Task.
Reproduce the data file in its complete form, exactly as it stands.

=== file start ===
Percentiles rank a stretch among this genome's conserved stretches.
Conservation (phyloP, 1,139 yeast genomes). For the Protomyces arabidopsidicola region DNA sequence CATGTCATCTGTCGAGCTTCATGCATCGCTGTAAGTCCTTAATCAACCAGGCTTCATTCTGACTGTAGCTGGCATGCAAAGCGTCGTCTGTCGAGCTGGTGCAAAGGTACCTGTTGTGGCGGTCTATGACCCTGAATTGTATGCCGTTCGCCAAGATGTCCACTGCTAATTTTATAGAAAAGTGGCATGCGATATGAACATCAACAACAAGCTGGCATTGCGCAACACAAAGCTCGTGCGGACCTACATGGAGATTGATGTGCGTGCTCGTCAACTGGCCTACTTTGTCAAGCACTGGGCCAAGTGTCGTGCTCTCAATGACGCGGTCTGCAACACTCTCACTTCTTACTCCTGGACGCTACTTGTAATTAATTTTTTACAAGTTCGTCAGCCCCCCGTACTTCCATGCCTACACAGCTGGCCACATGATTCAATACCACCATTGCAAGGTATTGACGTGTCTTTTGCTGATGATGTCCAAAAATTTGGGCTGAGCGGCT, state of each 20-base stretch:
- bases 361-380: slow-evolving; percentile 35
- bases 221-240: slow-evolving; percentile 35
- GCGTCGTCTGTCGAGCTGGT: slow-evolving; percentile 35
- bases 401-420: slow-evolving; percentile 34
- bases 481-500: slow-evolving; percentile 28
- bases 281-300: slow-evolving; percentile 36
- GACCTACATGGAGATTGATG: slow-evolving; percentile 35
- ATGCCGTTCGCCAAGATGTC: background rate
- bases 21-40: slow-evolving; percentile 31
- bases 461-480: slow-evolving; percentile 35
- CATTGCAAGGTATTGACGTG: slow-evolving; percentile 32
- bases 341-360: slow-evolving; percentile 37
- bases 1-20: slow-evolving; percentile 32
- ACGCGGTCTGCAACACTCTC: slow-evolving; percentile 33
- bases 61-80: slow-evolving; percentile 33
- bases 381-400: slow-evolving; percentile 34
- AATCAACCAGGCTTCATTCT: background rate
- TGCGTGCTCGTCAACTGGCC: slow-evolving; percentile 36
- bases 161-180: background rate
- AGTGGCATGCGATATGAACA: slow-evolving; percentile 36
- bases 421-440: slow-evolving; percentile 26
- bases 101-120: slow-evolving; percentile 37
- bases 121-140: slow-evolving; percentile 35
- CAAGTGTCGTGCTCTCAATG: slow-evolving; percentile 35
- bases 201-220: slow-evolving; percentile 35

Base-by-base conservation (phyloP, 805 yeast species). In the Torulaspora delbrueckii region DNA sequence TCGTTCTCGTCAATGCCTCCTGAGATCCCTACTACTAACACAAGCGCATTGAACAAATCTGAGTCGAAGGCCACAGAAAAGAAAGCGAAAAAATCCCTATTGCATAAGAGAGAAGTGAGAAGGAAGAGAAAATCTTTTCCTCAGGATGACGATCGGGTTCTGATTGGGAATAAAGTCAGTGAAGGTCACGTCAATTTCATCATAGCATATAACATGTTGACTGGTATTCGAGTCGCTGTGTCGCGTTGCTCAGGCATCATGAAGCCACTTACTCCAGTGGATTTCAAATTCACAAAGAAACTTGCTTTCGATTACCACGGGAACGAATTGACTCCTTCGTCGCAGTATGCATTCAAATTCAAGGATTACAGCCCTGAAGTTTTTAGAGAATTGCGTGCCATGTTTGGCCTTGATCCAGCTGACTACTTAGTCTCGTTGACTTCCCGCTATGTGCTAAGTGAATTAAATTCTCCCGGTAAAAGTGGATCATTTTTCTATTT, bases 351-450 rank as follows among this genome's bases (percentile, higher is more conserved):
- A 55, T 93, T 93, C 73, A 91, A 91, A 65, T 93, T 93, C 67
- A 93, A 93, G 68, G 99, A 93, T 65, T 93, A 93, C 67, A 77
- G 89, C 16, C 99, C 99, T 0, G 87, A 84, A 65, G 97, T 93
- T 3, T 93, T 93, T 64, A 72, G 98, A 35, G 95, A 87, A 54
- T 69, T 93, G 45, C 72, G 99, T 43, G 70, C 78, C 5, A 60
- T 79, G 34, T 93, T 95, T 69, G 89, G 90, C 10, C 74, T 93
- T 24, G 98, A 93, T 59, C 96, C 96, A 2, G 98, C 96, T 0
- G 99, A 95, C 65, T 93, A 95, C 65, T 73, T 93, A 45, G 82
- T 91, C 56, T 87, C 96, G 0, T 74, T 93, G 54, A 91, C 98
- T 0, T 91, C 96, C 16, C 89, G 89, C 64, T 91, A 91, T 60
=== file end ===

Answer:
Percentiles rank a stretch among this genome's conserved stretches.
Conservation (phyloP, 1,139 yeast genomes). For the Protomyces arabidopsidicola region DNA sequence CATGTCATCTGTCGAGCTTCATGCATCGCTGTAAGTCCTTAATCAACCAGGCTTCATTCTGACTGTAGCTGGCATGCAAAGCGTCGTCTGTCGAGCTGGTGCAAAGGTACCTGTTGTGGCGGTCTATGACCCTGAATTGTATGCCGTTCGCCAAGATGTCCACTGCTAATTTTATAGAAAAGTGGCATGCGATATGAACATCAACAACAAGCTGGCATTGCGCAACACAAAGCTCGTGCGGACCTACATGGAGATTGATGTGCGTGCTCGTCAACTGGCCTACTTTGTCAAGCACTGGGCCAAGTGTCGTGCTCTCAATGACGCGGTCTGCAACACTCTCACTTCTTACTCCTGGACGCTACTTGTAATTAATTTTTTACAAGTTCGTCAGCCCCCCGTACTTCCATGCCTACACAGCTGGCCACATGATTCAATACCACCATTGCAAGGTATTGACGTGTCTTTTGCTGATGATGTCCAAAAATTTGGGCTGAGCGGCT, state of each 20-base stretch:
- bases 361-380: slow-evolving; percentile 35
- bases 221-240: slow-evolving; percentile 35
- GCGTCGTCTGTCGAGCTGGT: slow-evolving; percentile 35
- bases 401-420: slow-evolving; percentile 34
- bases 481-500: slow-evolving; percentile 28
- bases 281-300: slow-evolving; percentile 36
- GACCTACATGGAGATTGATG: slow-evolving; percentile 35
- ATGCCGTTCGCCAAGATGTC: background rate
- bases 21-40: slow-evolving; percentile 31
- bases 461-480: slow-evolving; percentile 35
- CATTGCAAGGTATTGACGTG: slow-evolving; percentile 32
- bases 341-360: slow-evolving; percentile 37
- bases 1-20: slow-evolving; percentile 32
- ACGCGGTCTGCAACACTCTC: slow-evolving; percentile 33
- bases 61-80: slow-evolving; percentile 33
- bases 381-400: slow-evolving; percentile 34
- AATCAACCAGGCTTCATTCT: background rate
- TGCGTGCTCGTCAACTGGCC: slow-evolving; percentile 36
- bases 161-180: background rate
- AGTGGCATGCGATATGAACA: slow-evolving; percentile 36
- bases 421-440: slow-evolving; percentile 26
- bases 101-120: slow-evolving; percentile 37
- bases 121-140: slow-evolving; percentile 35
- CAAGTGTCGTGCTCTCAATG: slow-evolving; percentile 35
- bases 201-220: slow-evolving; percentile 35

Base-by-base conservation (phyloP, 805 yeast species). In the Torulaspora delbrueckii region DNA sequence TCGTTCTCGTCAATGCCTCCTGAGATCCCTACTACTAACACAAGCGCATTGAACAAATCTGAGTCGAAGGCCACAGAAAAGAAAGCGAAAAAATCCCTATTGCATAAGAGAGAAGTGAGAAGGAAGAGAAAATCTTTTCCTCAGGATGACGATCGGGTTCTGATTGGGAATAAAGTCAGTGAAGGTCACGTCAATTTCATCATAGCATATAACATGTTGACTGGTATTCGAGTCGCTGTGTCGCGTTGCTCAGGCATCATGAAGCCACTTACTCCAGTGGATTTCAAATTCACAAAGAAACTTGCTTTCGATTACCACGGGAACGAATTGACTCCTTCGTCGCAGTATGCATTCAAATTCAAGGATTACAGCCCTGAAGTTTTTAGAGAATTGCGTGCCATGTTTGGCCTTGATCCAGCTGACTACTTAGTCTCGTTGACTTCCCGCTATGTGCTAAGTGAATTAAATTCTCCCGGTAAAAGTGGATCATTTTTCTATTT, bases 351-450 rank as follows among this genome's bases (percentile, higher is more conserved):
- A 55, T 93, T 93, C 73, A 91, A 91, A 65, T 93, T 93, C 67
- A 93, A 93, G 68, G 99, A 93, T 65, T 93, A 93, C 67, A 77
- G 89, C 16, C 99, C 99, T 0, G 87, A 84, A 65, G 97, T 93
- T 3, T 93, T 93, T 64, A 72, G 98, A 35, G 95, A 87, A 54
- T 69, T 93, G 45, C 72, G 99, T 43, G 70, C 78, C 5, A 60
- T 79, G 34, T 93, T 95, T 69, G 89, G 90, C 10, C 74, T 93
- T 24, G 98, A 93, T 59, C 96, C 96, A 2, G 98, C 96, T 0
- G 99, A 95, C 65, T 93, A 95, C 65, T 73, T 93, A 45, G 82
- T 91, C 56, T 87, C 96, G 0, T 74, T 93, G 54, A 91, C 98
- T 0, T 91, C 96, C 16, C 89, G 89, C 64, T 91, A 91, T 60